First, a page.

RX C                                                0

3RX C  j ( R 2  X C )
2
-0.5

-1
Ref:06103104HKN                 EE3110 Oscillator                             Frequency   8
1
Example
By setting   RC , we get
1                                    Rf
Imaginary part = 0 and  
3                    R1
Due to Barkhausen Criterion,                               

Loop gain Av=1                                            +
where                                                           C     R
Vo
Av : Gain of the amplifier
Rf                        R             Z1
Av   1  Av  3  1                           C         Z2
R1
Rf
Therefore,              2                            Wien Bridge Oscillator
R1

Ref:06103104HKN                  EE3110 Oscillator                            9
RC Phase-Shift Oscillator
Rf

R1
                C      C   C

+
R   R   R

    Using an inverting amplifier
    The additional 180o phase shift is provided by an RC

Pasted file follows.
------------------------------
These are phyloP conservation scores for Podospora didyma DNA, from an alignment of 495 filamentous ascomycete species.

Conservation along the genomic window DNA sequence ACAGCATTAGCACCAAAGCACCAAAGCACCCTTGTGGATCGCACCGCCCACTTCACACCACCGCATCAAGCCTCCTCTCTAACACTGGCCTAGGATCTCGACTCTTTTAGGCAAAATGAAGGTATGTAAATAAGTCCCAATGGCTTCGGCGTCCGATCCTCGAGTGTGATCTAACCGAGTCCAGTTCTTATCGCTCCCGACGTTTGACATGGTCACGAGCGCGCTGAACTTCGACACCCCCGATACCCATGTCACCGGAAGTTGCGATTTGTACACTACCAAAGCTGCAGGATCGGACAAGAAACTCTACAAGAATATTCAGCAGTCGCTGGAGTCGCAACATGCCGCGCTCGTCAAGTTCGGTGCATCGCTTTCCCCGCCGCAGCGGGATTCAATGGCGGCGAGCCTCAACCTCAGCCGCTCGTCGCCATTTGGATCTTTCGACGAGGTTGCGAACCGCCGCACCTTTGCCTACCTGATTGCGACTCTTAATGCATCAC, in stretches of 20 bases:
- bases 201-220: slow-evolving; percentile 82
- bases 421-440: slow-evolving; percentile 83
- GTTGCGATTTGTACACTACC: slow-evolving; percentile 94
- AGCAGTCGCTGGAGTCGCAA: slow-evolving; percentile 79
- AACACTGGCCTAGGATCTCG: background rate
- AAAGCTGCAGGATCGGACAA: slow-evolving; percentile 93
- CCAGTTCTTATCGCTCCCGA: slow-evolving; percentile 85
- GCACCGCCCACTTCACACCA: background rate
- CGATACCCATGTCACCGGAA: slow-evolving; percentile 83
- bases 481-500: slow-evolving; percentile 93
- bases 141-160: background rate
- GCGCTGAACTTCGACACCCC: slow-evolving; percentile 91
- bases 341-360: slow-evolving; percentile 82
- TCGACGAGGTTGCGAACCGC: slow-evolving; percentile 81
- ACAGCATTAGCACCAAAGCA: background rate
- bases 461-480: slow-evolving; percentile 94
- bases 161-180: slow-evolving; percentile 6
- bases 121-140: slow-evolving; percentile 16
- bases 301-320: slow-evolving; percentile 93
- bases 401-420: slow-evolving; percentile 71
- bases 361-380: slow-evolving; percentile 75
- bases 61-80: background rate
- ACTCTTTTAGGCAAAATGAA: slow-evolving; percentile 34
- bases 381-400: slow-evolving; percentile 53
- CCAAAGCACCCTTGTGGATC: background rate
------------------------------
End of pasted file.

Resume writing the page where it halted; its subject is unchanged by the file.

phase-shift network

Ref:06103104HKN              EE3110 Oscillator                 10
Applying KVL to the phase-shift network, we have
V1  I1 ( R  jX C )  I 2 R                                                       C    C        C
0   I1 R              I 2 (2 R  jX C )  I 3 R                      V1                                     Vo
0                      I2R                     I 3 (2 R  jX C )
R        R        R
I1       I2       I3
Solve for I3, we get

R  jX C      R        V1
R       2 R  jX C   0
R
I3        0                    0
R  jX C      R             0
R       2 R  jX C      R
0          R        2 R  jX C